August 4, 2011

America's Best Days Are Ahead (Reagan 2.0)

The polls indicate I'm wrong; a recent Rasmussen survey indicates that just 32% of the country thinks America's best days are in the future. That dovetails well with other surveys that indicate less than 20% of Americans feel the country is headed in the right direction. The latter surveying is something I happen to believe myself - the country is indeed headed in the wrong direction. But the best days for the United States of America are still in the future.

Things are daunting. Unemployment is above 9%. Debt is over $14 trillion and destined to rise to $16 trillion in a few years. Business is being crushed by a regulatory environment that is anathema to growth, productivity and domestic hiring. Business taxes are not competitive with other nations either. Without a robust economy everything else is at risk. China is flexing its military and economic muscle attempting to become not only a rival superpower but a bigger superpower. National defense, more needed than ever before with threats not only from China but an increasingly belligerent Russia, and massive regional instability in the Middle East and South Asia, isn't up to par. That's not in terms of dollars, it's in terms of numbers and actual strength.

In the face of economic, military and even social difficulties, how can anyone think America's best days are still in the future? There's a couple of reasons for it. First and most obviously, perception. People in good times tend to think they'll never end, and in bad times they tend to feel the same way. The weight of current circumstances tend to make people's views of things myopic. Another way of looking at that is that while things look bad now, and for the foreseeable future, who can say with certainty what things will look like 25 years from now, let alone in 150 years from now. People during and immediately after the Civil War likely felt that America's best days were behind her. National and international events, geopolitical and/or economic have an ebb and flow. Power shifts back and forth.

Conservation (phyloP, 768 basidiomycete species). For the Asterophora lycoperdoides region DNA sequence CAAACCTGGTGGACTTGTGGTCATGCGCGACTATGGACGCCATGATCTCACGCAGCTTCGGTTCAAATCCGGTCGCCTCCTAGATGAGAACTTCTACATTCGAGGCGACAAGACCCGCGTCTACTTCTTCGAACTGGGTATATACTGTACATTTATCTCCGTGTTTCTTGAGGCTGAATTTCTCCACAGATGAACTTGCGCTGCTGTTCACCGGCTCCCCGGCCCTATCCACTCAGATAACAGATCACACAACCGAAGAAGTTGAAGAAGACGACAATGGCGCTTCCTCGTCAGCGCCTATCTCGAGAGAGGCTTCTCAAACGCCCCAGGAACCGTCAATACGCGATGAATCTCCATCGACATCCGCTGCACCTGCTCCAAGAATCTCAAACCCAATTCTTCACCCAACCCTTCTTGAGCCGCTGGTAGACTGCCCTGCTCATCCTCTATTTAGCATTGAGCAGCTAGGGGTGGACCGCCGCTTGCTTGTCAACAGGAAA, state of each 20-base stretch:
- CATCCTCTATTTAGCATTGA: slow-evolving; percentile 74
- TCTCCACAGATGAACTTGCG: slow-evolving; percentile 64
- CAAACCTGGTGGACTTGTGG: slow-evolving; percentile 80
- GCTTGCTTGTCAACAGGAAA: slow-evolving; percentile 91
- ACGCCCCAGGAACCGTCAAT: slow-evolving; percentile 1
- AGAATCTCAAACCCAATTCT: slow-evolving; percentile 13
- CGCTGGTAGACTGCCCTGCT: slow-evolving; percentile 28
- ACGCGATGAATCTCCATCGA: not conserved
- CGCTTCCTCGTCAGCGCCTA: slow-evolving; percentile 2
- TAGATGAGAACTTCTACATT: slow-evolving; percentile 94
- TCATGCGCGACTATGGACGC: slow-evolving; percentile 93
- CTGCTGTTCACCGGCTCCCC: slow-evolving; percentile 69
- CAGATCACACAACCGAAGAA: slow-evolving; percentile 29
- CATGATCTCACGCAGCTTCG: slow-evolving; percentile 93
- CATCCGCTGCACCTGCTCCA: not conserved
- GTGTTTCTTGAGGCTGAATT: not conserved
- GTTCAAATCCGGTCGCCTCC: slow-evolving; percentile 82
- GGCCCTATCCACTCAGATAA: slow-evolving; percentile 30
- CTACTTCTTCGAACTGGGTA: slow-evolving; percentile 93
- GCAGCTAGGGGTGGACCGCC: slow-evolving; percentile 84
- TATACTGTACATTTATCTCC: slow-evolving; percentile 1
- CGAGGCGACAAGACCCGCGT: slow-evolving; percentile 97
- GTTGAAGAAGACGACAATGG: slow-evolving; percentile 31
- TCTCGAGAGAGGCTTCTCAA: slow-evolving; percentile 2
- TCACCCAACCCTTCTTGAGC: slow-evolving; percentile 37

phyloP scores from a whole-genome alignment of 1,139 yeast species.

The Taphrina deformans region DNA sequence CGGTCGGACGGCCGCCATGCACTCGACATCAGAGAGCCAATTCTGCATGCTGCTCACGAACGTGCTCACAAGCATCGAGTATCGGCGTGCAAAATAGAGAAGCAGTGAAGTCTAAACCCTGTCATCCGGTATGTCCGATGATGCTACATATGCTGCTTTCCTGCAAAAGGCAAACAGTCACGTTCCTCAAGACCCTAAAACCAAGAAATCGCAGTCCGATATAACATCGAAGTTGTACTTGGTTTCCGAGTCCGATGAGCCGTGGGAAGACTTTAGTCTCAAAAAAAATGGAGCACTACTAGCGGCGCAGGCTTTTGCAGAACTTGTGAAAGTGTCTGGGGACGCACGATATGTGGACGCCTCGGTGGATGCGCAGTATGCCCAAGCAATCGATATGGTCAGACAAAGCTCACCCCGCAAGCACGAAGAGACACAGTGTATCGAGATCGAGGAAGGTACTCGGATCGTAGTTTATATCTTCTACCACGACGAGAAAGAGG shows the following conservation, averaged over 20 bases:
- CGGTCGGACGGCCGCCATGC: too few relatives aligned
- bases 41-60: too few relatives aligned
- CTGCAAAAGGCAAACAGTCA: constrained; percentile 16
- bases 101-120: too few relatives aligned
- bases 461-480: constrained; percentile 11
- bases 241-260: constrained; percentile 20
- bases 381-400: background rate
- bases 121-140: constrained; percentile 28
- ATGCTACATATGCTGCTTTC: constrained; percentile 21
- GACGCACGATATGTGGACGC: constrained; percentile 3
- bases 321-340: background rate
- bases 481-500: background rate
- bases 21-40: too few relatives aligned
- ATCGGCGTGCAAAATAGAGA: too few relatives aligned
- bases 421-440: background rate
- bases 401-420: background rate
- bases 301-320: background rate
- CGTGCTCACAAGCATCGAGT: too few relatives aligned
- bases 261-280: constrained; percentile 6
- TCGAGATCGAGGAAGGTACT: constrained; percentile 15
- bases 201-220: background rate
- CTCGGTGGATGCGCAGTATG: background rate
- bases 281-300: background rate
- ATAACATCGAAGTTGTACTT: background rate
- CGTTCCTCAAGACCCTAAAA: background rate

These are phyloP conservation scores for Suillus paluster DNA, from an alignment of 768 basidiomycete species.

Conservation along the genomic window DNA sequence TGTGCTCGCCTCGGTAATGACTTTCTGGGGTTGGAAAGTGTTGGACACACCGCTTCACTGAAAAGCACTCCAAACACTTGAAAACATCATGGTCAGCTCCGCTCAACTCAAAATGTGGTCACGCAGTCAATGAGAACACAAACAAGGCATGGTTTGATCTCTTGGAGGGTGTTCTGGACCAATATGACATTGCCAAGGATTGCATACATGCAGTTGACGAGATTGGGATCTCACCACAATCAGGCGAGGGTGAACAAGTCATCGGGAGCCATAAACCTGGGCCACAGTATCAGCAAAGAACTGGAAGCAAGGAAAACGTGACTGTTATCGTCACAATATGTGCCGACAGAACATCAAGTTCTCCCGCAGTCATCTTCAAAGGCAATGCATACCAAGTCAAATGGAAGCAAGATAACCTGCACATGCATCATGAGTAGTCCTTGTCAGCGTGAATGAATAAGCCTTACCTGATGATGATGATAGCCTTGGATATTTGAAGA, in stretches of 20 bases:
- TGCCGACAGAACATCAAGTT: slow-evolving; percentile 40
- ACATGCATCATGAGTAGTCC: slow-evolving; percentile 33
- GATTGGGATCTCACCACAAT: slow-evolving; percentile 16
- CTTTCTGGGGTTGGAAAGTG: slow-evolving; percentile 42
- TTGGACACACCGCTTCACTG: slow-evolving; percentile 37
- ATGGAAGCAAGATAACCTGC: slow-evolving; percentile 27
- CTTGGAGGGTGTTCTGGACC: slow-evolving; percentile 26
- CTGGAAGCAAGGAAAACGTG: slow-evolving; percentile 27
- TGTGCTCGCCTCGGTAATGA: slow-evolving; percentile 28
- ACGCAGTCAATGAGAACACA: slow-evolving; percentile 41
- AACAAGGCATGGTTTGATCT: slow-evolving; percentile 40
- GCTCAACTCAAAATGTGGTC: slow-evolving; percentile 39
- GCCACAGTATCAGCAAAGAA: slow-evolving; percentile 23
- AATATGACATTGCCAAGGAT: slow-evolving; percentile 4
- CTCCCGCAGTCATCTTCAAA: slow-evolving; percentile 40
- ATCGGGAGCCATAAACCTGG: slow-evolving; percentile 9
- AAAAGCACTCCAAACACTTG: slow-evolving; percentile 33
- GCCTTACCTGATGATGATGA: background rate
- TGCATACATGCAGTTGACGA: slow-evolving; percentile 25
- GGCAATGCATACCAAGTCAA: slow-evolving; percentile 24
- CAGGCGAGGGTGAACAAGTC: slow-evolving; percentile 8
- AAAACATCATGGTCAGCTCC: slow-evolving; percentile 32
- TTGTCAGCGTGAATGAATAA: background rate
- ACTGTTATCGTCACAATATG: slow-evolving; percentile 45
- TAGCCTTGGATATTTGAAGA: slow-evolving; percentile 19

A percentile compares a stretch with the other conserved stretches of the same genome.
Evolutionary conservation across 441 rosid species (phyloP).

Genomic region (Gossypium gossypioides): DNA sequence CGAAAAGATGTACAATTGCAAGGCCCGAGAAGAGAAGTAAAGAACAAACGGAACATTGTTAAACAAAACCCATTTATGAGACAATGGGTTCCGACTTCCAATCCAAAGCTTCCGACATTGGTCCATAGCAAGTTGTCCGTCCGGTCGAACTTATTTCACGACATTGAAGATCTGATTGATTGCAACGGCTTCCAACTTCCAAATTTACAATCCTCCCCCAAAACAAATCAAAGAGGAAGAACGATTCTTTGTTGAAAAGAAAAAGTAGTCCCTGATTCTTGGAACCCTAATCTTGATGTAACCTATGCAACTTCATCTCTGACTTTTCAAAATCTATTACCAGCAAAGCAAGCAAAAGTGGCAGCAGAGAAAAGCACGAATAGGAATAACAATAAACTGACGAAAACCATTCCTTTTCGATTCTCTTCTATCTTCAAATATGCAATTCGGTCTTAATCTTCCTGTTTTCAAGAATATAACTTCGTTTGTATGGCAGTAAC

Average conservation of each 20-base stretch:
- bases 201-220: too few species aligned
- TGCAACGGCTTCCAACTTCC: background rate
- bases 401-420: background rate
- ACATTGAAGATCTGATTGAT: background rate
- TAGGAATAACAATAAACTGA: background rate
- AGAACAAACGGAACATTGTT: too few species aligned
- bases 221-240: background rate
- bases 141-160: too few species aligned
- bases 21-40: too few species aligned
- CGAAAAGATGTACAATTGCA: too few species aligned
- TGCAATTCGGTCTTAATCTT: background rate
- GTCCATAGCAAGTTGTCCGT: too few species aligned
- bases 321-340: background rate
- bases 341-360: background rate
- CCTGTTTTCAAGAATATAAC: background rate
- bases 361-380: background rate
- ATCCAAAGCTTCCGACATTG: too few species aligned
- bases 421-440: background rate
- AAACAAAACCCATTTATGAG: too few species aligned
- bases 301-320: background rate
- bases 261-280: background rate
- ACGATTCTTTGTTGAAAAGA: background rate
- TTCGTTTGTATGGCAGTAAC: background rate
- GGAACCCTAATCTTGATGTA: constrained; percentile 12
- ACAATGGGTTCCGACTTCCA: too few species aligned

The country has an inherent advantage in the assets it possesses compared to every nation on earth. Land - only Russia, Canada and China have more, and not significantly so. The country has an abundance of natural resources available (underutilized as they are in some regards - oil, natural gas, coal). Labor - only China and India have more. But more doesn't necessarily mean more skilled labor. China and India both have hundreds of millions of people with little to no skills useful in industry. Capital - the United States has a GDP roughly three times the size of China, it's nearest rival. Although China is growing rapidly, that growth rate is not sustainable over the long term. Furthermore, capital exists in terms beyond financial capital. Intellectual capital, creativity, innovation and other types of capital are abundant in the United States. These assets put the United States in a unique position of opportunity.

Things undoubtedly need to be done to ensure a bright future for the country. The creeping socialism of the state (or at a minimum creeping bureaucracy) has at every turned dimmed the brightness with which the country shines. The country needs to return to an environment that invites creativity and innovation in all its forms, not one that mandates it under standardized conditions. Further, and perhaps equally importantly, the spirit of the people of the country needs to be reinvigorated. People need to believe the country is still capable of greatness.

If you don't believe it you might as well just shut up shop and let China take over. Giving up didn't happen during the Revolution, during the Civil War, the Great Depression or World War II. It didn't happen during the Cold War or the Iran hostage crisis thanks to Ronald Reagan. Does anyone really believe, as trying as times are right now, that this period is a threat on the scale of any of those other periods or events? They aren't. They are bad, they are headed the wrong way, but it's not an insurmountable situation, or unalterable future. Many conservatives are waiting for Reagan 2.0, but they miss the point. Reagan's underlying message was that we don't need government to solve the problem, we need it to get out of the way. Reagan 2.0 isn't necessary and we don't need to wait for him or her - each one of us is our own Ronald Reagan, and that's what we need to realize, and need to be.

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